Review: The Girl With the Dragon Tattoo

Last month’s widely hailed Girl with the Dragon Tattoo can easily sit on a shelf with director David Fincher’s finest works – Se7en, Fight Club, Zodiac, The Game, among others. What it can’t do quite as well is stand out amongst those films. Indeed, while Tattoo is a solid, well-made thriller, I can’t help but feel that Fincher could’ve put out something even better.

The film’s plot is appropriately engrossing – based on the Swedish novel by Stieg Larsson, Tattoo chronicles a story of journalist Mikael Blomkvist (Daniel Craig), who lost his life savings in a libel suit, and Lisbeth Salander (Rooney Mara), a removed, unorthodox young woman with a knack for computers and surveillance. A wealthy businessman (Christopher Plummer) hires Mikael to re-open and investigate a decades-old case involving the disappearance and suspected murder of his daughter. He believes that one of his family members, many of them with shady pasts, is to blame. Mikael enlists Lisbeth’s help, and together they search for clues leading to the true culpret.

Tattoo is a methodical detective story, exploring themes of sexual deviance and familial betrayal. Its dark, hypnotic style works to draw the audience into the grittiest of places. Not unlike the bulk of Fincher’s filmography, moody lighting and immersive, compelling atmosphere are in no short supply.

A tight, cliche-devoid script is also a welcome merit. Oscar winner Steven Zaillian utilizes the source material’s full potential in this adaptation, featuring some outstanding, highly memorable dialogue. Also commendable is the way the film doesn’t talk down to the audience – not telling, but showing us why these characters are the way they are. Lesser scripts would’ve almost certainly written in tripe exchanges about say, how “misunderstood” and “unloved” Lisbeth is. Rather, this film gives us an uncompromising, in-depth look at both Mikael and Lisbeth long before the plot is set in motion, and is all the better for it. On the whole, there’s a lot going on under the hood in Tattoo, and Fincher does well to honor the script’s approach.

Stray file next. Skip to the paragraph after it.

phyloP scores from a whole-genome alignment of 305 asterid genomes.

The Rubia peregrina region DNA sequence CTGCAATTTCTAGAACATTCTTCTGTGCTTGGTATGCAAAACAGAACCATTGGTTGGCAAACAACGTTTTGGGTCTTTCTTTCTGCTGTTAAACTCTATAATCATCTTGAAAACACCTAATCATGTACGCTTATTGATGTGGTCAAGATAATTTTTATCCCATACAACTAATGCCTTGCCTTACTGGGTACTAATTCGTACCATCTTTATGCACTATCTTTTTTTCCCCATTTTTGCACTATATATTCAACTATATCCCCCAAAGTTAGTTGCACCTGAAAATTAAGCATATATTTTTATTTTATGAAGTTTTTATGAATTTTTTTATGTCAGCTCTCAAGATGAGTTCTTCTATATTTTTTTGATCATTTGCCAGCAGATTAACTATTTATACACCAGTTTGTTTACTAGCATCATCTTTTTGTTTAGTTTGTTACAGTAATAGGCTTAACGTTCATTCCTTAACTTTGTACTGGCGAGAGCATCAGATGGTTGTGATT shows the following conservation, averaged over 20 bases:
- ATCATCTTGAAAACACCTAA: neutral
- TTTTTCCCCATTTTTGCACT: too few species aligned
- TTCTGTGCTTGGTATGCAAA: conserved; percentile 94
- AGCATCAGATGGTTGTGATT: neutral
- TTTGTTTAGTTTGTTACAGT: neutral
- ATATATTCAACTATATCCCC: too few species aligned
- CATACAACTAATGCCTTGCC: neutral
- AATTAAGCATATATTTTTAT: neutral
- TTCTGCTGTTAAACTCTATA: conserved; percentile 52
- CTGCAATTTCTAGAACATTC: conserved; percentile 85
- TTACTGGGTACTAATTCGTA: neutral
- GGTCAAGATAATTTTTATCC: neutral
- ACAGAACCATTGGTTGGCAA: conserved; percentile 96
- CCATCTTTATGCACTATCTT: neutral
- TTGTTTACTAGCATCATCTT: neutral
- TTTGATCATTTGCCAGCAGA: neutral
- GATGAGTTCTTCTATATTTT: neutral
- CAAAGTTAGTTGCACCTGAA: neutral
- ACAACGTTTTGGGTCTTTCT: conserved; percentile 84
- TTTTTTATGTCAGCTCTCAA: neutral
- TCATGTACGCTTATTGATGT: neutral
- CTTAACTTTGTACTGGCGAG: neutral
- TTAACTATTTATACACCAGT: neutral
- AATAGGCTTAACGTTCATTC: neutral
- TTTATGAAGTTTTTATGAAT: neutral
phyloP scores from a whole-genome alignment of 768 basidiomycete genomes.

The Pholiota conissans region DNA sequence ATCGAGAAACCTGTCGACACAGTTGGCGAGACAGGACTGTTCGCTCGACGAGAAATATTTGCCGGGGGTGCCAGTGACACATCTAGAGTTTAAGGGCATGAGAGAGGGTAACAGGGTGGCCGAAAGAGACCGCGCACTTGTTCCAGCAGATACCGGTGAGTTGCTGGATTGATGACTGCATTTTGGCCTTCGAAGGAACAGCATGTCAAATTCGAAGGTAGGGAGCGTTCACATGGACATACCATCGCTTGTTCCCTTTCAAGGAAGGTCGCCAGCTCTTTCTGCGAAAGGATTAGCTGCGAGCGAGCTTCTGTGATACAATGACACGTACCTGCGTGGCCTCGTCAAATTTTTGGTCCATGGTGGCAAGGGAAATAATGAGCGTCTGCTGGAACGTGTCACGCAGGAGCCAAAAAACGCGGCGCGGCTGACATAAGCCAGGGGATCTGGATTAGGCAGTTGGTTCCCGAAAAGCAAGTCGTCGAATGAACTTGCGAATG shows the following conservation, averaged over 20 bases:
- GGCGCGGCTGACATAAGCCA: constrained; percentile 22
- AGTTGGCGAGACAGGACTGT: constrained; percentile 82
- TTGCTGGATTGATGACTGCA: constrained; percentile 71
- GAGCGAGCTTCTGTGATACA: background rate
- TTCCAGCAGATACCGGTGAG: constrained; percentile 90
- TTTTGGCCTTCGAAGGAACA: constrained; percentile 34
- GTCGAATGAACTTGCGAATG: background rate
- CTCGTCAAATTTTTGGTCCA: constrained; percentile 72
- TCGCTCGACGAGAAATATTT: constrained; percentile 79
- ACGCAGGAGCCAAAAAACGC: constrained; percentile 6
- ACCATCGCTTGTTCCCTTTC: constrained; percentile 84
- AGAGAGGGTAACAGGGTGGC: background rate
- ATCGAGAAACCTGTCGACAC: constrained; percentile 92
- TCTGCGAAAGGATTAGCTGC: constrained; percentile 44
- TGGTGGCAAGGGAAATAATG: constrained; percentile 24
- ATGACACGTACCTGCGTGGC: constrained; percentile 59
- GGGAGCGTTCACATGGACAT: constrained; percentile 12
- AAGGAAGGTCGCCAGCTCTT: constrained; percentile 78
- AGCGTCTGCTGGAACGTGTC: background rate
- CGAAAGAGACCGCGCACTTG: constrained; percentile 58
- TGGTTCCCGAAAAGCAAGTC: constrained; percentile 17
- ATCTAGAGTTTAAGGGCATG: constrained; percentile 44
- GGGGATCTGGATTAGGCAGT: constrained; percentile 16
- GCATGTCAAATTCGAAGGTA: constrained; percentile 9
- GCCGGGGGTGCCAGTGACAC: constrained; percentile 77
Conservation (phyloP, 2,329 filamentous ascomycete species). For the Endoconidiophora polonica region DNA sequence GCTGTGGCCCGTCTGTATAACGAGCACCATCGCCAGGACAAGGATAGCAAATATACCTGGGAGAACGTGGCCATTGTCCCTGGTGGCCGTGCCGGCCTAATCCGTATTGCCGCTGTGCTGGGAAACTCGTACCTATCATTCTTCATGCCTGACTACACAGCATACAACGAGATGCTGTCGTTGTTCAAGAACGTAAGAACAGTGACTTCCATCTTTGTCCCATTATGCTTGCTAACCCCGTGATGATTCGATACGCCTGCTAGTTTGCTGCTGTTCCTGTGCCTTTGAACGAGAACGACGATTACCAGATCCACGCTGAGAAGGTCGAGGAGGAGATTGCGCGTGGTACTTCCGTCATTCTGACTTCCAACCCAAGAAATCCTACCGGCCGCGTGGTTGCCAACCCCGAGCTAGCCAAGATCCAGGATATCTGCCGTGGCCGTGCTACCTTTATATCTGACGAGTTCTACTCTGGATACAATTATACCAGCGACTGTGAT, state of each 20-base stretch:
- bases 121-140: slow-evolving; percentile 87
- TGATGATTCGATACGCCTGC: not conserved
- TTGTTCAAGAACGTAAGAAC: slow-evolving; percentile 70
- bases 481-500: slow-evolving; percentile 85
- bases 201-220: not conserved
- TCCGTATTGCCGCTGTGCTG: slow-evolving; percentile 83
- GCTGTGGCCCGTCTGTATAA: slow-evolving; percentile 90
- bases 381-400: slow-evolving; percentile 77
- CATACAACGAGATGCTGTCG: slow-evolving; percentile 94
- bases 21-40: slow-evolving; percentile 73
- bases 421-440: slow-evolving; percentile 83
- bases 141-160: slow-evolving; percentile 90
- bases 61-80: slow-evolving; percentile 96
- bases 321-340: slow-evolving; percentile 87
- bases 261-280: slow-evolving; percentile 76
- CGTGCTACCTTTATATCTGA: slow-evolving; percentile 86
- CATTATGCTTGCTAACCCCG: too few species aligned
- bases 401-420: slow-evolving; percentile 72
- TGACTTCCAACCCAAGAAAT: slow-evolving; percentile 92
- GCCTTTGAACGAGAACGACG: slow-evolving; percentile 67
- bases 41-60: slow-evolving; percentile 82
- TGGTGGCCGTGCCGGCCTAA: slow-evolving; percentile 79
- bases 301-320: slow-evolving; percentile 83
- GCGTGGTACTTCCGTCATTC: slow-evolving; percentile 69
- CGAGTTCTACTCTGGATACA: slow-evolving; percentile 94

Really, Tattoo‘s primary shortcoming isn’t in what it does, but what it doesn’t do. Fincher’s direction has become much more straightforward in recent years, lacking much of the bold, pulpy, clever eccentricities of Se7en and Fight Club. Those films showcase a brand the director could call his own, and which Fincher himself seemed to be having fun with. These days, however, he’s restrained himself considerably, perhaps in the wake of awards recognition on overwrought films like The Curious Case of Benjamin Button. I miss that edgy, cult favorite director with an unapologetically flamboyant flavor, believing in his films when studios and box office reciepts said otherwise.

Fincher also seems to be having a problem with length in his recent works. While the film’s two-hour-forty-minute runtime doesn’t drag on and is actually edited tightly enough to keep the film running at a good, quick pace, clearly Fincher filmed far more material than necessary and it shows in the final edit. The director reportedly wanted a three-hour long cut from the studio, with the two parties reaching a compromise in the film’s final length. As a result, quite a few scenes end abruptly on occasion, noticably cutting off early and feeling a bit less natural than what was indended.

There is simply no reason Fincher couldn’t have better condensed this material before shooting began. It’s not hard to imagine ways to shorten and shoot a more compact, palatable amount of footage for this material, especially for the film’s overlong post-climax resolution, instead of letting such a massive amount of footage end up on the cutting room floor and resulting in a more disjointed film.

As Fincher standards go, the score is also a bit lacking. Carrying Atticus Ross and NIN’s Trent Reznor over from their Oscar-winning turn in Fincher’s The Social Network, Tattoo‘s score is a mixed bag, ranging from wholly unfitting to bizarrely appropriate. A bit more consistancy in tone would’ve been welcome.

Despite its shortcomings, The Girl With the Dragon Tattoo is solid enough to warrant recommendation. It’s another worthy entry from director David Fincher thanks to an amazing script and sound source material.



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